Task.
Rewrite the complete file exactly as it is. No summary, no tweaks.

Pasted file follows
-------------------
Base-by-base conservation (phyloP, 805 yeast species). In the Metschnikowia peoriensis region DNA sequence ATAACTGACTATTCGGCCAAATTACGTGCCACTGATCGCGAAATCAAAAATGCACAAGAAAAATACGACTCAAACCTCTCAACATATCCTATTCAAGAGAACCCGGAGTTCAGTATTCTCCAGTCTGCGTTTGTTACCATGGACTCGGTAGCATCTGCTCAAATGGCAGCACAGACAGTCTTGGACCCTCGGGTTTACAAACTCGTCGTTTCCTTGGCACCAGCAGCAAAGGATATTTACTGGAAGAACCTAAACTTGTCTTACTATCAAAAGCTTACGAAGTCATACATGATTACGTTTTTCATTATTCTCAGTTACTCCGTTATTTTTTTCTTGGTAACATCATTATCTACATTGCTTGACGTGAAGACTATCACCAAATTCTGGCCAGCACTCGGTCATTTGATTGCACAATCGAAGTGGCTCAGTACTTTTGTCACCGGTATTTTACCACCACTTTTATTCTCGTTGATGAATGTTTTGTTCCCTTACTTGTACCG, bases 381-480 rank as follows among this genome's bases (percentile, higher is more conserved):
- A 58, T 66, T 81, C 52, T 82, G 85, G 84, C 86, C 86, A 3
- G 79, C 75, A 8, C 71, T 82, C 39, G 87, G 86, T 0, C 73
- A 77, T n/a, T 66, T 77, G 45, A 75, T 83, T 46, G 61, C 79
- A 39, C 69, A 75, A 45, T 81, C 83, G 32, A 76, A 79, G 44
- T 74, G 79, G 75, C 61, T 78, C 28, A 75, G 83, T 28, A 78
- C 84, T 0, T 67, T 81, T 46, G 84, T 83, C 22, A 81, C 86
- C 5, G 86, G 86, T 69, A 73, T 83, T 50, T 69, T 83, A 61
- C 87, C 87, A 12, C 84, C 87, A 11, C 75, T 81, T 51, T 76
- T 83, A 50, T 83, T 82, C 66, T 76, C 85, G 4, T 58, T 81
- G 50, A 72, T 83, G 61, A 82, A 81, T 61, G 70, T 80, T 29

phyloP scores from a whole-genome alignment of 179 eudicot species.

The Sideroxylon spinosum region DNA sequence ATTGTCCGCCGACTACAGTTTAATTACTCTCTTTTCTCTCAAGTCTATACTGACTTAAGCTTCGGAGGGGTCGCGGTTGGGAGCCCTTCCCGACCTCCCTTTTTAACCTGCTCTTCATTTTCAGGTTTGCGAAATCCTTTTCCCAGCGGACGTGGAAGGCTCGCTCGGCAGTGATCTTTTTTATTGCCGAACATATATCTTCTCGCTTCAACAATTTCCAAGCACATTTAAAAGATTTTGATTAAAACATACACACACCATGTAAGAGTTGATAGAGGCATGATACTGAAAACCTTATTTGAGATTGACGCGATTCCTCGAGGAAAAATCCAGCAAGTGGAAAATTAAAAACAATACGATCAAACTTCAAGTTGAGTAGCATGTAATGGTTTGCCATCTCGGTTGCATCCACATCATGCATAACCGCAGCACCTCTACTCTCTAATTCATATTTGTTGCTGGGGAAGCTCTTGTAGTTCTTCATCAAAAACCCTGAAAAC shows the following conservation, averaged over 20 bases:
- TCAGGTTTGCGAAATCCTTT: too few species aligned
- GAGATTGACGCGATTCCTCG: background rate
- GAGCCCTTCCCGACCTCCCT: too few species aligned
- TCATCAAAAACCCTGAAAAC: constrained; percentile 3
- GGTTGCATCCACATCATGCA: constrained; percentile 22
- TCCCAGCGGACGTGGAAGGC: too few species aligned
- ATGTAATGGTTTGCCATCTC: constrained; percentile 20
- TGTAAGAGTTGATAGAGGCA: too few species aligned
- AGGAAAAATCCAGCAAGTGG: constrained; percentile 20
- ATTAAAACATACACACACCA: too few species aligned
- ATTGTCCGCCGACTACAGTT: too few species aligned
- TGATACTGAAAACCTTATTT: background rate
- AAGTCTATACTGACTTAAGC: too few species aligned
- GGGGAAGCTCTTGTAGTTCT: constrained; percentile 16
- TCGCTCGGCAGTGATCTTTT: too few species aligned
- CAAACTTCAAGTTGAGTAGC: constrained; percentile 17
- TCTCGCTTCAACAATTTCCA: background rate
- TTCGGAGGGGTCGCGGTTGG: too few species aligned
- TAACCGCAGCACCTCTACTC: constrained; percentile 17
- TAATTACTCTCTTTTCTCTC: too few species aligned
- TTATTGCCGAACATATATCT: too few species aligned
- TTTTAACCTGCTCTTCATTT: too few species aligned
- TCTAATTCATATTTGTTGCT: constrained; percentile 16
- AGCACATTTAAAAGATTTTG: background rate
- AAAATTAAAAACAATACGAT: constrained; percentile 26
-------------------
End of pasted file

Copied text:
Base-by-base conservation (phyloP, 805 yeast species). In the Metschnikowia peoriensis region DNA sequence ATAACTGACTATTCGGCCAAATTACGTGCCACTGATCGCGAAATCAAAAATGCACAAGAAAAATACGACTCAAACCTCTCAACATATCCTATTCAAGAGAACCCGGAGTTCAGTATTCTCCAGTCTGCGTTTGTTACCATGGACTCGGTAGCATCTGCTCAAATGGCAGCACAGACAGTCTTGGACCCTCGGGTTTACAAACTCGTCGTTTCCTTGGCACCAGCAGCAAAGGATATTTACTGGAAGAACCTAAACTTGTCTTACTATCAAAAGCTTACGAAGTCATACATGATTACGTTTTTCATTATTCTCAGTTACTCCGTTATTTTTTTCTTGGTAACATCATTATCTACATTGCTTGACGTGAAGACTATCACCAAATTCTGGCCAGCACTCGGTCATTTGATTGCACAATCGAAGTGGCTCAGTACTTTTGTCACCGGTATTTTACCACCACTTTTATTCTCGTTGATGAATGTTTTGTTCCCTTACTTGTACCG, bases 381-480 rank as follows among this genome's bases (percentile, higher is more conserved):
- A 58, T 66, T 81, C 52, T 82, G 85, G 84, C 86, C 86, A 3
- G 79, C 75, A 8, C 71, T 82, C 39, G 87, G 86, T 0, C 73
- A 77, T n/a, T 66, T 77, G 45, A 75, T 83, T 46, G 61, C 79
- A 39, C 69, A 75, A 45, T 81, C 83, G 32, A 76, A 79, G 44
- T 74, G 79, G 75, C 61, T 78, C 28, A 75, G 83, T 28, A 78
- C 84, T 0, T 67, T 81, T 46, G 84, T 83, C 22, A 81, C 86
- C 5, G 86, G 86, T 69, A 73, T 83, T 50, T 69, T 83, A 61
- C 87, C 87, A 12, C 84, C 87, A 11, C 75, T 81, T 51, T 76
- T 83, A 50, T 83, T 82, C 66, T 76, C 85, G 4, T 58, T 81
- G 50, A 72, T 83, G 61, A 82, A 81, T 61, G 70, T 80, T 29

phyloP scores from a whole-genome alignment of 179 eudicot species.

The Sideroxylon spinosum region DNA sequence ATTGTCCGCCGACTACAGTTTAATTACTCTCTTTTCTCTCAAGTCTATACTGACTTAAGCTTCGGAGGGGTCGCGGTTGGGAGCCCTTCCCGACCTCCCTTTTTAACCTGCTCTTCATTTTCAGGTTTGCGAAATCCTTTTCCCAGCGGACGTGGAAGGCTCGCTCGGCAGTGATCTTTTTTATTGCCGAACATATATCTTCTCGCTTCAACAATTTCCAAGCACATTTAAAAGATTTTGATTAAAACATACACACACCATGTAAGAGTTGATAGAGGCATGATACTGAAAACCTTATTTGAGATTGACGCGATTCCTCGAGGAAAAATCCAGCAAGTGGAAAATTAAAAACAATACGATCAAACTTCAAGTTGAGTAGCATGTAATGGTTTGCCATCTCGGTTGCATCCACATCATGCATAACCGCAGCACCTCTACTCTCTAATTCATATTTGTTGCTGGGGAAGCTCTTGTAGTTCTTCATCAAAAACCCTGAAAAC shows the following conservation, averaged over 20 bases:
- TCAGGTTTGCGAAATCCTTT: too few species aligned
- GAGATTGACGCGATTCCTCG: background rate
- GAGCCCTTCCCGACCTCCCT: too few species aligned
- TCATCAAAAACCCTGAAAAC: constrained; percentile 3
- GGTTGCATCCACATCATGCA: constrained; percentile 22
- TCCCAGCGGACGTGGAAGGC: too few species aligned
- ATGTAATGGTTTGCCATCTC: constrained; percentile 20
- TGTAAGAGTTGATAGAGGCA: too few species aligned
- AGGAAAAATCCAGCAAGTGG: constrained; percentile 20
- ATTAAAACATACACACACCA: too few species aligned
- ATTGTCCGCCGACTACAGTT: too few species aligned
- TGATACTGAAAACCTTATTT: background rate
- AAGTCTATACTGACTTAAGC: too few species aligned
- GGGGAAGCTCTTGTAGTTCT: constrained; percentile 16
- TCGCTCGGCAGTGATCTTTT: too few species aligned
- CAAACTTCAAGTTGAGTAGC: constrained; percentile 17
- TCTCGCTTCAACAATTTCCA: background rate
- TTCGGAGGGGTCGCGGTTGG: too few species aligned
- TAACCGCAGCACCTCTACTC: constrained; percentile 17
- TAATTACTCTCTTTTCTCTC: too few species aligned
- TTATTGCCGAACATATATCT: too few species aligned
- TTTTAACCTGCTCTTCATTT: too few species aligned
- TCTAATTCATATTTGTTGCT: constrained; percentile 16
- AGCACATTTAAAAGATTTTG: background rate
- AAAATTAAAAACAATACGAT: constrained; percentile 26